With now over four decades in the music business? Melissa Manchester has taken her soulfully theatrical wail of a voice and heavy melodicism as a songwriter from the singer/songwriter,blue eyed soul,new wave and synth pop genres of music. Since she comes from the pop music scene,having had her biggest hit album produced by one time Marvin Gaye producer and fine singer/songwriter in his own right Leon Ware? It’s no surprise that through it all,Manchester would maintain a strong jazziness about her sound as well.
After a decade as an adjunct professor at the USC Thornton musical school,Manchester was encouraged by some of her students to independently raise money for a new album she wanted to record. The album was released in February of 2015 along with a series of club dates to promote it,including a guest appearance on Tavis Smiley’s talk show on PBS. Including a bevy of powerful guests,including the the late Joe Sample,Bronx native Manchester’s title song to her brand new album You Gotta Love The Life really bought her back with a serious musical bang!
Starting off with a persistent kick drum from Mister Abraham Laboriel,the horn section of Tom Evans.Steve Baxter and arranger/trumpet/flugelhorn player Lee Thornburg make a serious rapid fire funky horn proclamation before a groove assisted ably by the bluesy piano of John Proulax,Hammond organ player Steve Welch-all led along by the percussion of Lenny Castro on a pumping dance floor friendly jazzy funk rhythm. On the bridge the rhythm,the piano breaks down to a cymbal based beat after which guitarist Peter Hume takes a fiery jazz/rock solo. After this Manchester’s toughly vocalized chorus kicks right back in and stays there until it comes right into the end with the songs title frankly sung.
With a guest of crackerjack musicians along with backup singers Vangie Gunn and Susan Holder? This song is of the sort that most professional musicians would want to begin their album with. The melody is bold,the rhythm is righteous and the band are absolutely on fire along with the performance of Manchester herself. She sings about devotion to the love of creating and performing music,even through all of the outside struggles that are put upon artists. Stating in the end that it’s all worthwhile since “you’ve gotta love the life”. The uptempo,hard horn packed jazzy funk vibe and the style of choruses,instrumental harmonies and rhythms are also right out of the Crusaders/Stuff/Steely Dan school as well-which also helps matters for the lover of a good groove. An excellent way for Melissa Manchester to launch her comeback album!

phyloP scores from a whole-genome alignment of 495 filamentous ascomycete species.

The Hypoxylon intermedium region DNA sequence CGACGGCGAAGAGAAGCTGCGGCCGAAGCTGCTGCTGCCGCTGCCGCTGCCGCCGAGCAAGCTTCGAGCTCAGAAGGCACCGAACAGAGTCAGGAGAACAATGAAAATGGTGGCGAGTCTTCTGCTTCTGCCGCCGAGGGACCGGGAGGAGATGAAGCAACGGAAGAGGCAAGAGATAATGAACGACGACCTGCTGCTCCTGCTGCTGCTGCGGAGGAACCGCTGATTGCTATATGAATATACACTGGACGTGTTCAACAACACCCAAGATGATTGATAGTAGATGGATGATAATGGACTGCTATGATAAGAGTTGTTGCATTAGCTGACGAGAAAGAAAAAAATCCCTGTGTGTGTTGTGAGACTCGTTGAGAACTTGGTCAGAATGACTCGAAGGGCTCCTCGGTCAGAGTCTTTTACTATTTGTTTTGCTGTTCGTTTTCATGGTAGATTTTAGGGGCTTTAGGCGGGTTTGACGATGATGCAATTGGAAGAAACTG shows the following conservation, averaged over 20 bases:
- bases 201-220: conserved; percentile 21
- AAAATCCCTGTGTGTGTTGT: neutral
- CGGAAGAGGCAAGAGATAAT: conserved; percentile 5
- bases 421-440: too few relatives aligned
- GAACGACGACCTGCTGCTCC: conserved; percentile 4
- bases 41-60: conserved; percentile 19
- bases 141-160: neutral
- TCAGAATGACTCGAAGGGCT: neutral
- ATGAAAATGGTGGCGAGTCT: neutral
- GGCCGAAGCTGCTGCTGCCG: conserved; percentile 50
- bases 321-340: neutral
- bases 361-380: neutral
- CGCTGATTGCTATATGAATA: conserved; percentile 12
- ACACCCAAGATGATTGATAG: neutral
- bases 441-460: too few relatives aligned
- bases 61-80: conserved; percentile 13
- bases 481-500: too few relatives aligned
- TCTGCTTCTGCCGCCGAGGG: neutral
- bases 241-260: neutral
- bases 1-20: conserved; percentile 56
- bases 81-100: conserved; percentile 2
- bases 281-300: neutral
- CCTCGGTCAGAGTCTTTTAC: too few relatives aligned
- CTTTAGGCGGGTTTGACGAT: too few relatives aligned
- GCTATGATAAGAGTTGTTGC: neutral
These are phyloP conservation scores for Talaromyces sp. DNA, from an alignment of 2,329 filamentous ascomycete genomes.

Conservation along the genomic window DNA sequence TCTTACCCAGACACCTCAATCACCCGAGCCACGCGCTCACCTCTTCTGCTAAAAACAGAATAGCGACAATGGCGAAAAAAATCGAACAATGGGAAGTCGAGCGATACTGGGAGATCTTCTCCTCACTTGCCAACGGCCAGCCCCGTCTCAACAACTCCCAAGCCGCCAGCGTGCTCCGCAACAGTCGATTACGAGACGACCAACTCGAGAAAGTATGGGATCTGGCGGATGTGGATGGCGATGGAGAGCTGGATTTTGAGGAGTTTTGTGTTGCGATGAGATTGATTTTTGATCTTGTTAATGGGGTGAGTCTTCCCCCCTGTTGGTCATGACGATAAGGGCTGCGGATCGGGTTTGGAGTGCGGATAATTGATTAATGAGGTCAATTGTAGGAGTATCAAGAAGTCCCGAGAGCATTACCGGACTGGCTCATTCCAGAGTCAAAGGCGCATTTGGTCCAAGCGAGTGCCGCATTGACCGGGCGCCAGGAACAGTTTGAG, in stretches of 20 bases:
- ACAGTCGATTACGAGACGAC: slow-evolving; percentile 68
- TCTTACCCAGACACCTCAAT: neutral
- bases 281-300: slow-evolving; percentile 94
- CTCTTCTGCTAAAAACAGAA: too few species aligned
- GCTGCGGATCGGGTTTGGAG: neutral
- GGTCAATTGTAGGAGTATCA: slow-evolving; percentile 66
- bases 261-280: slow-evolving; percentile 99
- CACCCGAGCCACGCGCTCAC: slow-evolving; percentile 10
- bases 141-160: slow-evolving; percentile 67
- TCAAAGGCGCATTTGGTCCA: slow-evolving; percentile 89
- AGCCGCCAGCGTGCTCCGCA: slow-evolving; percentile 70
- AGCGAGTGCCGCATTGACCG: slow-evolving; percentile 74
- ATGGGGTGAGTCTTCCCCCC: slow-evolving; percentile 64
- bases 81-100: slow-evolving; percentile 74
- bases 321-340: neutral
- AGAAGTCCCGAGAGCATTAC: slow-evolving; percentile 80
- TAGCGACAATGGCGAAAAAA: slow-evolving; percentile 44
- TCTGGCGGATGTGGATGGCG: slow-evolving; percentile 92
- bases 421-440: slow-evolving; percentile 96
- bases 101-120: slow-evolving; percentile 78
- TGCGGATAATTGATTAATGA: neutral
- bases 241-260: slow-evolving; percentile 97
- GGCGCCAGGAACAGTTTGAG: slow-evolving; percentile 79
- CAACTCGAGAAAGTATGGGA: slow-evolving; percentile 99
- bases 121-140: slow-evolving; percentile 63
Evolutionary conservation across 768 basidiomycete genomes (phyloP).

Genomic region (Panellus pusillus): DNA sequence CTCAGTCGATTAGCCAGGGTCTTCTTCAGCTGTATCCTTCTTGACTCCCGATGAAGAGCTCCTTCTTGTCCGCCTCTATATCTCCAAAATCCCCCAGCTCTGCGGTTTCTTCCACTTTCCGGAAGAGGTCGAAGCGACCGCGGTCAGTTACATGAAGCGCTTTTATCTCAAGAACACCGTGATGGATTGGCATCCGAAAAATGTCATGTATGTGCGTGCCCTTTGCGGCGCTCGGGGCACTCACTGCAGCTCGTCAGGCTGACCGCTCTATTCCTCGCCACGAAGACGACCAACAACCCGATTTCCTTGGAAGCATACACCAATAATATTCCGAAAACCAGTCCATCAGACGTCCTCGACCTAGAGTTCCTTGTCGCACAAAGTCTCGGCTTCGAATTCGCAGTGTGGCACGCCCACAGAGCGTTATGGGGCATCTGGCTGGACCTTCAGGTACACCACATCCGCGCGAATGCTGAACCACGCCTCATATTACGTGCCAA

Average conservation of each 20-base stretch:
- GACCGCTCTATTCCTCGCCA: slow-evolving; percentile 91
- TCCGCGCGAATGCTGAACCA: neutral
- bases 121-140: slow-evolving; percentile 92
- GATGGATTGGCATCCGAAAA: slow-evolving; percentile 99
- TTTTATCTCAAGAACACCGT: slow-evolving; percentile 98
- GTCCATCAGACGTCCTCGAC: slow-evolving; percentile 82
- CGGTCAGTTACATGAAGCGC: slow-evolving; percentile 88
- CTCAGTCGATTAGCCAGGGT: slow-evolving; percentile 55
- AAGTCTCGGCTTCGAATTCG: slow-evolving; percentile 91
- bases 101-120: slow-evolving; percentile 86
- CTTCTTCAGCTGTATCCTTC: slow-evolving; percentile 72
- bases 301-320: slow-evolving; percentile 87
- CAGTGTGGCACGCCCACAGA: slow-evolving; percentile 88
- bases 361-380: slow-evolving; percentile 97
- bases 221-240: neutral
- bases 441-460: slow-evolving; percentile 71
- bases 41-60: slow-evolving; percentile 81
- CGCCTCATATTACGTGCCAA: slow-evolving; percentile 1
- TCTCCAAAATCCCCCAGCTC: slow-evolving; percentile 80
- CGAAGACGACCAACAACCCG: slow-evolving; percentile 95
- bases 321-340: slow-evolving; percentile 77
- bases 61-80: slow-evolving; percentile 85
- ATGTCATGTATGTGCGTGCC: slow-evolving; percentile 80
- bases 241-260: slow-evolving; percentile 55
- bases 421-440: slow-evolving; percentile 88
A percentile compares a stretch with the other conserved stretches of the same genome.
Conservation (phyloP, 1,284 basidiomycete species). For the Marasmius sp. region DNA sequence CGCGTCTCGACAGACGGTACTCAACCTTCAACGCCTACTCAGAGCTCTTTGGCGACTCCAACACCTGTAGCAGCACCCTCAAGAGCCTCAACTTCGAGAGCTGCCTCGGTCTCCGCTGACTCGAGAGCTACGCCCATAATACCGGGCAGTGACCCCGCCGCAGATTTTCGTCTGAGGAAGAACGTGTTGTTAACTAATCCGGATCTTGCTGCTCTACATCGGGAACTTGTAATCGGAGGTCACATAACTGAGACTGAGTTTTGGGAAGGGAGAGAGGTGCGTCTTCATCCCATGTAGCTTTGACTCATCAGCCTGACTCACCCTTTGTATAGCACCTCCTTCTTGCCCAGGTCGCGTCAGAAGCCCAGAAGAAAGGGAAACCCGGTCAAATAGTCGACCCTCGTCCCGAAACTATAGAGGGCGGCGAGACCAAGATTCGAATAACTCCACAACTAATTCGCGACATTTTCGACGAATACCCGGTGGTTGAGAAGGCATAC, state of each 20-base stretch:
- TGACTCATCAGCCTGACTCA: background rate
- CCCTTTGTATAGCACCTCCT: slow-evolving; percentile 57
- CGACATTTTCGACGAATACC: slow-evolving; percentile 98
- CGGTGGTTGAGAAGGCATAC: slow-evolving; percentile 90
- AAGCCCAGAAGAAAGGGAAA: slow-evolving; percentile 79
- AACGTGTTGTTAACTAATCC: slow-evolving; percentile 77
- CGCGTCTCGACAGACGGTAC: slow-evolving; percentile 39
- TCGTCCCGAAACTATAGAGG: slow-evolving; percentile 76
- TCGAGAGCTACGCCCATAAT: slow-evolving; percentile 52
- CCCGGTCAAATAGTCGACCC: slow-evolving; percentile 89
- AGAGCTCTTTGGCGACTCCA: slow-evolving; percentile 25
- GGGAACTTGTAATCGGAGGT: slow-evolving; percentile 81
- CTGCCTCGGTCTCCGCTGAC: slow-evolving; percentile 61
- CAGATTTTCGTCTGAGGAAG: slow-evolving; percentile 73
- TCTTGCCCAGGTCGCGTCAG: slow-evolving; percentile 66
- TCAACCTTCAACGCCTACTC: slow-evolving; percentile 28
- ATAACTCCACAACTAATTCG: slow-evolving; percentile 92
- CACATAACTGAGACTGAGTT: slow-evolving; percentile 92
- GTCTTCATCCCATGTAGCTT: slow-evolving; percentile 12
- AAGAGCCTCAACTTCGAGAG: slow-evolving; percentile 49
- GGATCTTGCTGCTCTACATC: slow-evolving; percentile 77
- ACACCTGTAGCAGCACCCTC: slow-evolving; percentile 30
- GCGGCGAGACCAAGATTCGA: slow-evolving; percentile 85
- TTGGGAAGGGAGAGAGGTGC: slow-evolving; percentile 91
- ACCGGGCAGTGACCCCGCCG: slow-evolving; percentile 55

Filed under Abraham Laboriel, Bronx, Jazz, Jazz-Funk, Joe Sample, John Proulax, Lee Thromburg, Lenny Castro, Leon Ware, Melissa Manchester, PBS, Steely Dan, Steve Baxter, Steve Welch, Stuff, Susan Holder, The Crusaders, Tom Evans, USC Thornton, Vangie Gunn
I could spend a good deal of time focusing in on the double meanings behind this album title. Of course Joe Sample,on his own and with the Crusaders was being sampled right and left by this time by one jazz/funk obsessed DJ after another at this time when there was a huge sense of 70’s funk revivalism occurring in the hip-hop/electronic/scratch scene. Kind of good news for Joe Sample,whose career was still going incredibly strong at this time with successful releases with the Soul Committee on Did You Feel That? and reunions with the Crusaders. Ever the jazz improviser however funky and soulful he was,Sample bought in George Duke to help with production as well as his classic team of session aces from Steve Gadd,Lenny Castro,Dean Parks and the multi talented Marcus Miller to re-imagine his own material.
Much of what’s here I have to admit to not hearing in it’s original form. But for those I haven’t I’ll comment on what the sound says on it’s own terms. “Rainbow Seeker II” begins the album in that soulful,piano oriented vein that he maintains throughout “Caramel”,”In All My Wildest Dreams”,”Snowflake”,”It Happens Everyday”,”Fly With The Wings Of Love” and “Melodies Of Love”. These are classic Joe Sample jazz grooves,modernized enough to keep them fresh but punchy enough to keep them out of smooth jazz cliche’s:something of a Sample trade mark. Dianne Reeves throws her pipes well into the samba flavored “I’m Coming Back Again” where Dennis Rowland takes over for Bill Withers on “Soul Shadows”.
As the album gets more into the uptempo music “Night Flight” and “Chain Reaction” slide into the grooves very smoothly and easily. On “Street Life” the rhythm is changed to a more instrumentally inclined jazz/reggae style with no lead vocal. Probably the most radically different to me. “Free As The Wind” and the classic “Put It Where You Want It” probably dig deeper into the groove,even slowing down the tempo to an even funkier level than the originals and he ends the album with his solo piano rendition of Jelly Roll Morton’s “Shreveport Stomps”. While I’m not usually very keen on an artist re-doing their old material,even in the jazz world defined by improvisation of all sorts,this really works wonderfully for me. For one,it’s one of a series of wonderfully made Joe Sample albums…full of soul,the blues and groove as he always is. Also it makes it more than clear that jazz-funk can,indeed,be very successfully improvised on as much as acoustic music.
Originally posted on November 4th,2012
*For original Amazon.com review,click here!